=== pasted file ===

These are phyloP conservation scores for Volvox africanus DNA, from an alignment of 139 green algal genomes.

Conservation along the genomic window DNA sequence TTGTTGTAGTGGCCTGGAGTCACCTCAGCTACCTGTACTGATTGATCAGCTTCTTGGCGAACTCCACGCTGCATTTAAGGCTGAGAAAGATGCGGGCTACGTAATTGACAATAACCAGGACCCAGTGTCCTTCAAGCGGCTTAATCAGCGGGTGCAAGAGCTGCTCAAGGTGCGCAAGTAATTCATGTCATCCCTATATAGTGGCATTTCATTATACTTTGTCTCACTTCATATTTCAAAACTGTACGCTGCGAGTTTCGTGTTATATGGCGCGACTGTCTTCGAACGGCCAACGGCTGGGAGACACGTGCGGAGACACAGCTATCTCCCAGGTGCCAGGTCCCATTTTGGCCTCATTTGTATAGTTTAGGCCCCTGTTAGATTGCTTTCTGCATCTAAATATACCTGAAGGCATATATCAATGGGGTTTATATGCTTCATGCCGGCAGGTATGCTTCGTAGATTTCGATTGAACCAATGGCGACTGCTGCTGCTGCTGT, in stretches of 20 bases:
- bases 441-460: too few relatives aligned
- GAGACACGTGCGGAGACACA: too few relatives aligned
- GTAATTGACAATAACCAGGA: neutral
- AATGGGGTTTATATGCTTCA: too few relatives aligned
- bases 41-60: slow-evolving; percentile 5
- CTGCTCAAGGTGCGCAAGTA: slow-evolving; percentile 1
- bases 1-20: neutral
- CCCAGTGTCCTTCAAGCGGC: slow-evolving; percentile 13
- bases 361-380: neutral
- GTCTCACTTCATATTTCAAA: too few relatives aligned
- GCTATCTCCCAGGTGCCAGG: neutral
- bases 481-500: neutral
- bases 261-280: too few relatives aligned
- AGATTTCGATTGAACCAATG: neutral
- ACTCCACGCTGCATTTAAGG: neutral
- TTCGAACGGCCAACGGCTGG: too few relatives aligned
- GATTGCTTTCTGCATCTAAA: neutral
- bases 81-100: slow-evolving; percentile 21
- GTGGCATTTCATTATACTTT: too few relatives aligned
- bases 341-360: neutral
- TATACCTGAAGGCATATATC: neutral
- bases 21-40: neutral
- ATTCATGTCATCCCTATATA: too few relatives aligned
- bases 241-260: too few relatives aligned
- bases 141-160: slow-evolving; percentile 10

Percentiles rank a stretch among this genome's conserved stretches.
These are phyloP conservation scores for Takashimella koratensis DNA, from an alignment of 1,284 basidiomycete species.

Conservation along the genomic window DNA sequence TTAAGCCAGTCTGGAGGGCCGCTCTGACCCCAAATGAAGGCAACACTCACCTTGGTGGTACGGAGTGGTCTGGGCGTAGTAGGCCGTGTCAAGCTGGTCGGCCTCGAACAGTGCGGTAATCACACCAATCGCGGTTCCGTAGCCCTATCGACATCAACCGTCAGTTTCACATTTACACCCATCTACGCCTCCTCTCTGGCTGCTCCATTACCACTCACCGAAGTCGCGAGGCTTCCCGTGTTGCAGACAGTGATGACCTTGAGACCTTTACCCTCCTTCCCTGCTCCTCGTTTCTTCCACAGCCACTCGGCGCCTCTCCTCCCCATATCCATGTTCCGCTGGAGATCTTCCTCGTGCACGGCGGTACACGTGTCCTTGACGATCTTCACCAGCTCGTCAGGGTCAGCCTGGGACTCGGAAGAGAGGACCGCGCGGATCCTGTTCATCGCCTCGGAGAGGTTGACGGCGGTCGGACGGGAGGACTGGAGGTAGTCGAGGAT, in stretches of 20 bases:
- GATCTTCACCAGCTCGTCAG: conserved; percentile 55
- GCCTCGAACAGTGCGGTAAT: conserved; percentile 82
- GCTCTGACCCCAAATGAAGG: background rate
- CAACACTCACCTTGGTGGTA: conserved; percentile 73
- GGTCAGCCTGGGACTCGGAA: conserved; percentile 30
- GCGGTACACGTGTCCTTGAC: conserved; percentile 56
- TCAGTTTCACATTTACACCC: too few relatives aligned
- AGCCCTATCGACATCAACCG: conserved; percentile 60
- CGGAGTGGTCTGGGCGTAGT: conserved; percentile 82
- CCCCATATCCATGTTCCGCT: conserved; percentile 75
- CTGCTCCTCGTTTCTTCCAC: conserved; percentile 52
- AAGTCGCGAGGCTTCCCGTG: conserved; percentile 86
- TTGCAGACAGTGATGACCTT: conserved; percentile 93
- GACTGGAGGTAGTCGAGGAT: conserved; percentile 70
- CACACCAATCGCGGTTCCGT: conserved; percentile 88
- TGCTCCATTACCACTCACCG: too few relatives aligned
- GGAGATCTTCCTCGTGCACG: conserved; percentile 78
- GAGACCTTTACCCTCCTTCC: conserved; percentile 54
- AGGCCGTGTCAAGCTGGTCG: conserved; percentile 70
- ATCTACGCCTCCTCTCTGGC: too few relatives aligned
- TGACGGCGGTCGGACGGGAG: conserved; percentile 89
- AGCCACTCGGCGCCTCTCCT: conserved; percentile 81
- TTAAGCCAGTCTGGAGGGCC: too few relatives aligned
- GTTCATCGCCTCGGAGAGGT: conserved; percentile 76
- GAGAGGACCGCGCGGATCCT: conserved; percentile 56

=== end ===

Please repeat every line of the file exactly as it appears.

These are phyloP conservation scores for Volvox africanus DNA, from an alignment of 139 green algal genomes.

Conservation along the genomic window DNA sequence TTGTTGTAGTGGCCTGGAGTCACCTCAGCTACCTGTACTGATTGATCAGCTTCTTGGCGAACTCCACGCTGCATTTAAGGCTGAGAAAGATGCGGGCTACGTAATTGACAATAACCAGGACCCAGTGTCCTTCAAGCGGCTTAATCAGCGGGTGCAAGAGCTGCTCAAGGTGCGCAAGTAATTCATGTCATCCCTATATAGTGGCATTTCATTATACTTTGTCTCACTTCATATTTCAAAACTGTACGCTGCGAGTTTCGTGTTATATGGCGCGACTGTCTTCGAACGGCCAACGGCTGGGAGACACGTGCGGAGACACAGCTATCTCCCAGGTGCCAGGTCCCATTTTGGCCTCATTTGTATAGTTTAGGCCCCTGTTAGATTGCTTTCTGCATCTAAATATACCTGAAGGCATATATCAATGGGGTTTATATGCTTCATGCCGGCAGGTATGCTTCGTAGATTTCGATTGAACCAATGGCGACTGCTGCTGCTGCTGT, in stretches of 20 bases:
- bases 441-460: too few relatives aligned
- GAGACACGTGCGGAGACACA: too few relatives aligned
- GTAATTGACAATAACCAGGA: neutral
- AATGGGGTTTATATGCTTCA: too few relatives aligned
- bases 41-60: slow-evolving; percentile 5
- CTGCTCAAGGTGCGCAAGTA: slow-evolving; percentile 1
- bases 1-20: neutral
- CCCAGTGTCCTTCAAGCGGC: slow-evolving; percentile 13
- bases 361-380: neutral
- GTCTCACTTCATATTTCAAA: too few relatives aligned
- GCTATCTCCCAGGTGCCAGG: neutral
- bases 481-500: neutral
- bases 261-280: too few relatives aligned
- AGATTTCGATTGAACCAATG: neutral
- ACTCCACGCTGCATTTAAGG: neutral
- TTCGAACGGCCAACGGCTGG: too few relatives aligned
- GATTGCTTTCTGCATCTAAA: neutral
- bases 81-100: slow-evolving; percentile 21
- GTGGCATTTCATTATACTTT: too few relatives aligned
- bases 341-360: neutral
- TATACCTGAAGGCATATATC: neutral
- bases 21-40: neutral
- ATTCATGTCATCCCTATATA: too few relatives aligned
- bases 241-260: too few relatives aligned
- bases 141-160: slow-evolving; percentile 10

Percentiles rank a stretch among this genome's conserved stretches.
These are phyloP conservation scores for Takashimella koratensis DNA, from an alignment of 1,284 basidiomycete species.

Conservation along the genomic window DNA sequence TTAAGCCAGTCTGGAGGGCCGCTCTGACCCCAAATGAAGGCAACACTCACCTTGGTGGTACGGAGTGGTCTGGGCGTAGTAGGCCGTGTCAAGCTGGTCGGCCTCGAACAGTGCGGTAATCACACCAATCGCGGTTCCGTAGCCCTATCGACATCAACCGTCAGTTTCACATTTACACCCATCTACGCCTCCTCTCTGGCTGCTCCATTACCACTCACCGAAGTCGCGAGGCTTCCCGTGTTGCAGACAGTGATGACCTTGAGACCTTTACCCTCCTTCCCTGCTCCTCGTTTCTTCCACAGCCACTCGGCGCCTCTCCTCCCCATATCCATGTTCCGCTGGAGATCTTCCTCGTGCACGGCGGTACACGTGTCCTTGACGATCTTCACCAGCTCGTCAGGGTCAGCCTGGGACTCGGAAGAGAGGACCGCGCGGATCCTGTTCATCGCCTCGGAGAGGTTGACGGCGGTCGGACGGGAGGACTGGAGGTAGTCGAGGAT, in stretches of 20 bases:
- GATCTTCACCAGCTCGTCAG: conserved; percentile 55
- GCCTCGAACAGTGCGGTAAT: conserved; percentile 82
- GCTCTGACCCCAAATGAAGG: background rate
- CAACACTCACCTTGGTGGTA: conserved; percentile 73
- GGTCAGCCTGGGACTCGGAA: conserved; percentile 30
- GCGGTACACGTGTCCTTGAC: conserved; percentile 56
- TCAGTTTCACATTTACACCC: too few relatives aligned
- AGCCCTATCGACATCAACCG: conserved; percentile 60
- CGGAGTGGTCTGGGCGTAGT: conserved; percentile 82
- CCCCATATCCATGTTCCGCT: conserved; percentile 75
- CTGCTCCTCGTTTCTTCCAC: conserved; percentile 52
- AAGTCGCGAGGCTTCCCGTG: conserved; percentile 86
- TTGCAGACAGTGATGACCTT: conserved; percentile 93
- GACTGGAGGTAGTCGAGGAT: conserved; percentile 70
- CACACCAATCGCGGTTCCGT: conserved; percentile 88
- TGCTCCATTACCACTCACCG: too few relatives aligned
- GGAGATCTTCCTCGTGCACG: conserved; percentile 78
- GAGACCTTTACCCTCCTTCC: conserved; percentile 54
- AGGCCGTGTCAAGCTGGTCG: conserved; percentile 70
- ATCTACGCCTCCTCTCTGGC: too few relatives aligned
- TGACGGCGGTCGGACGGGAG: conserved; percentile 89
- AGCCACTCGGCGCCTCTCCT: conserved; percentile 81
- TTAAGCCAGTCTGGAGGGCC: too few relatives aligned
- GTTCATCGCCTCGGAGAGGT: conserved; percentile 76
- GAGAGGACCGCGCGGATCCT: conserved; percentile 56